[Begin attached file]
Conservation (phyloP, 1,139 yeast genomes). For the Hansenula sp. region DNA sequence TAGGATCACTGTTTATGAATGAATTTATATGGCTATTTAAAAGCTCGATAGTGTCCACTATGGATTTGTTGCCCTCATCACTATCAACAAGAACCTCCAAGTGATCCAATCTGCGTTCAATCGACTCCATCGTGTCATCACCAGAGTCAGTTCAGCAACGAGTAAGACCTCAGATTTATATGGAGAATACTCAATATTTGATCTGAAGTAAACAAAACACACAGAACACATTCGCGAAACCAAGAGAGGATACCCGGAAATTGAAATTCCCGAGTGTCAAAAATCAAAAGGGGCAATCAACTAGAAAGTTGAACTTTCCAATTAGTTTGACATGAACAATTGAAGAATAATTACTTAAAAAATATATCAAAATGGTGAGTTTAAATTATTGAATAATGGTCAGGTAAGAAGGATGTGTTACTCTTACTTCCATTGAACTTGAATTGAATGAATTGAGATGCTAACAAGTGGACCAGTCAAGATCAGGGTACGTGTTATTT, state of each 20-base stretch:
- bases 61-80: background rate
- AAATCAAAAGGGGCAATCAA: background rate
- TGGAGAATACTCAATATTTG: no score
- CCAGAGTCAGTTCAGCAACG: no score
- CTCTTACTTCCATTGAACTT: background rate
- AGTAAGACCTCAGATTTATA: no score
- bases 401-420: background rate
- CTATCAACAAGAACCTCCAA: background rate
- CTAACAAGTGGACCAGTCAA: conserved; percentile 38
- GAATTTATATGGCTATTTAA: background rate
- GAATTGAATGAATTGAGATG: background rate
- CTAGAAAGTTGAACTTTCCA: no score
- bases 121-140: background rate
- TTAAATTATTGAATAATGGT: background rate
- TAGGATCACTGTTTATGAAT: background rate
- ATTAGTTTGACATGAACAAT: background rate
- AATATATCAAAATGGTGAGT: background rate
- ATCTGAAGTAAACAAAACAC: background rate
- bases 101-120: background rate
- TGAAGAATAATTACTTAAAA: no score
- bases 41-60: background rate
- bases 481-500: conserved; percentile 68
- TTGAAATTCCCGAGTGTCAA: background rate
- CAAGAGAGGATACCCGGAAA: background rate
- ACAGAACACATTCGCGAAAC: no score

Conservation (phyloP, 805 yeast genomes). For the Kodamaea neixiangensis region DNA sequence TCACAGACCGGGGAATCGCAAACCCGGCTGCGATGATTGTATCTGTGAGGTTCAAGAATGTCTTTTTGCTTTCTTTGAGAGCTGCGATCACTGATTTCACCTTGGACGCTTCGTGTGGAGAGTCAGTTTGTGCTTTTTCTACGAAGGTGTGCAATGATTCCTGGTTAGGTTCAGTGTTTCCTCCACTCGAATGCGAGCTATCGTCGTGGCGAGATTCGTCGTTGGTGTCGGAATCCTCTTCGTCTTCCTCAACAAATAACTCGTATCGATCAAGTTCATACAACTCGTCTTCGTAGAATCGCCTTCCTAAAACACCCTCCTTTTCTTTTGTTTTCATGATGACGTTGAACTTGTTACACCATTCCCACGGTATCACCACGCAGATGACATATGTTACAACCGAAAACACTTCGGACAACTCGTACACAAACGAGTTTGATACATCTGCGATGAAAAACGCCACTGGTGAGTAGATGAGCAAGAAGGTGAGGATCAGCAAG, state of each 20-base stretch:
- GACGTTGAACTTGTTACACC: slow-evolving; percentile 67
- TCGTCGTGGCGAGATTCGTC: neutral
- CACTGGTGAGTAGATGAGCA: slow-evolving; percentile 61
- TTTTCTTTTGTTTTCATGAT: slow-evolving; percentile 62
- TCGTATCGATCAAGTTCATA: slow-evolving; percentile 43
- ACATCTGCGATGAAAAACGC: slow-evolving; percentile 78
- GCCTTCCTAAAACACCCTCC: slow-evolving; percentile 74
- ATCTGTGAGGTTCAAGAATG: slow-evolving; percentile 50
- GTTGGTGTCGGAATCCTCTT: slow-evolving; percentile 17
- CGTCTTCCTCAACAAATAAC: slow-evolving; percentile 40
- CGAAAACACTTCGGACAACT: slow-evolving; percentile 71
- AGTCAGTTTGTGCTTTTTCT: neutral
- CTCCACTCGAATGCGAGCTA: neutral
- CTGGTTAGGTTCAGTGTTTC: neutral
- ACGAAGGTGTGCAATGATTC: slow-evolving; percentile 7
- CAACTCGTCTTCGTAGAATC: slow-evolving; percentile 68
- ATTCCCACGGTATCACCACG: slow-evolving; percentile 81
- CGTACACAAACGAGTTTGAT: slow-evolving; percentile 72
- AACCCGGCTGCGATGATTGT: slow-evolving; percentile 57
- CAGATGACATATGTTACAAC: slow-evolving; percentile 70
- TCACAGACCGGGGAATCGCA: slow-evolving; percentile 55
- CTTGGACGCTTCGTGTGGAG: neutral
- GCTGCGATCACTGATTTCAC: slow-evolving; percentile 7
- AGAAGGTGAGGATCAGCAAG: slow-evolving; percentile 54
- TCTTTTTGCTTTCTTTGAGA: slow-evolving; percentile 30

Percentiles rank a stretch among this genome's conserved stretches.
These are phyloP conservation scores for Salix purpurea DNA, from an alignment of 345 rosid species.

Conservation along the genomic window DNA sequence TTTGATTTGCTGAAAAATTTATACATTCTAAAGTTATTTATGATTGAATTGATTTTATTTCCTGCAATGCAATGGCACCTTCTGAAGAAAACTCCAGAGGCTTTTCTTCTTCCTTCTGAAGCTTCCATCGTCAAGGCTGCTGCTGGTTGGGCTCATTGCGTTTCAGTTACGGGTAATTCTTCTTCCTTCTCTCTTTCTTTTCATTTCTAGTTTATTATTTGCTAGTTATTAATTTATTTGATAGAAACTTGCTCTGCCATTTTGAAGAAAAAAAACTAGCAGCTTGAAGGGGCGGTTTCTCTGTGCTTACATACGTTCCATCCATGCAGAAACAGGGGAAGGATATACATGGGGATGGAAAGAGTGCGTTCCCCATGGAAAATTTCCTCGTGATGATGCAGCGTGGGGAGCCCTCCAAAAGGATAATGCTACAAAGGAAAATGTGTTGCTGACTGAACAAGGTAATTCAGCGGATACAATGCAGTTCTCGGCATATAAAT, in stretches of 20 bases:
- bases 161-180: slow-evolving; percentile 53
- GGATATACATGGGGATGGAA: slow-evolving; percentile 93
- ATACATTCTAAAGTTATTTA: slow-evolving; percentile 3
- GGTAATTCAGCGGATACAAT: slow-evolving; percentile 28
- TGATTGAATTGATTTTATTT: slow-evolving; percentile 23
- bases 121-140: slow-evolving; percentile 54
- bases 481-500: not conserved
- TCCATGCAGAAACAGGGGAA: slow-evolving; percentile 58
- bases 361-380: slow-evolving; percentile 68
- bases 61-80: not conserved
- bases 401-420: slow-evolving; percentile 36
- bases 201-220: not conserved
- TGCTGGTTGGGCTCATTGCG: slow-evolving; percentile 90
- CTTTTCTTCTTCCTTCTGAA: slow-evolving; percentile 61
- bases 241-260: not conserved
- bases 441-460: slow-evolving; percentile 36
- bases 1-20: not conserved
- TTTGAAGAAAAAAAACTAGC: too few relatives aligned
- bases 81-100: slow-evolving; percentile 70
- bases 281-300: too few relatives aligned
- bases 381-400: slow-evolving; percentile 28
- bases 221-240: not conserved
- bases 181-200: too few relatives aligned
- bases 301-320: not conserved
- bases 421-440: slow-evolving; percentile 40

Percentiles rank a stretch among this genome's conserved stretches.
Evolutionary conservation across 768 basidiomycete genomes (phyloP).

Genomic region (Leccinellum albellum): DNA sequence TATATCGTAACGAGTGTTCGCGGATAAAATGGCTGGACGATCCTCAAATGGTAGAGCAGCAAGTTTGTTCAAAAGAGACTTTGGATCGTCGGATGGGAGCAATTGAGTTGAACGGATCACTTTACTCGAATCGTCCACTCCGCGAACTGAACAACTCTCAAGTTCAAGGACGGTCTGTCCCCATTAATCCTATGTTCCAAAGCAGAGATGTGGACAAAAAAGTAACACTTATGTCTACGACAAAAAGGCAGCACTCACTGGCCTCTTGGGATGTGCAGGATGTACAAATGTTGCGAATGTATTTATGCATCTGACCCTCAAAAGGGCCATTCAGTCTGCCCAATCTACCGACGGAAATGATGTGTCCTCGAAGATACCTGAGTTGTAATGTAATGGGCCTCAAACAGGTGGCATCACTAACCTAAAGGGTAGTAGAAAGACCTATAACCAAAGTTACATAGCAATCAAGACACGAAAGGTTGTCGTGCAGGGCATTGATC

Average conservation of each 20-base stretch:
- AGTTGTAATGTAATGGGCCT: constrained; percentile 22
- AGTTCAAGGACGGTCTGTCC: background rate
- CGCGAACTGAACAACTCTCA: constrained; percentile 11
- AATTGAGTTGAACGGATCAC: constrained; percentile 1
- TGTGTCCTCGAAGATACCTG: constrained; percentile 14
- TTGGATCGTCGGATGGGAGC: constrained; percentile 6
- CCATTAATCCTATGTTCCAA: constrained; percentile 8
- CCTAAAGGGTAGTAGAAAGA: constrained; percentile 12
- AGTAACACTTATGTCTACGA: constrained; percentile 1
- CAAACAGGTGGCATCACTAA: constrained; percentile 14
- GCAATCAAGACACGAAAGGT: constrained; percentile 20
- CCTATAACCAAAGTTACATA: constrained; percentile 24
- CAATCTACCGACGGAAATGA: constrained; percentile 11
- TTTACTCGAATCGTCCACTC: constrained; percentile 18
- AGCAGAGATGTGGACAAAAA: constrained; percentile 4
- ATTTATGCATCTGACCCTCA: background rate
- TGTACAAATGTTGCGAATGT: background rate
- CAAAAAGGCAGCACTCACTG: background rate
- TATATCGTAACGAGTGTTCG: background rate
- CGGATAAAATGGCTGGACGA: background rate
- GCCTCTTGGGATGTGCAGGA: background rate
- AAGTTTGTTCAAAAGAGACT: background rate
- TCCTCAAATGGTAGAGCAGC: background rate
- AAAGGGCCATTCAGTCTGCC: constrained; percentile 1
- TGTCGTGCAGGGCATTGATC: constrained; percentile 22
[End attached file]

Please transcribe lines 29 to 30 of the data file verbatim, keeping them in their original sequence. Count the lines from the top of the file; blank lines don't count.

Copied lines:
- TCGTCGTGGCGAGATTCGTC: neutral
- CACTGGTGAGTAGATGAGCA: slow-evolving; percentile 61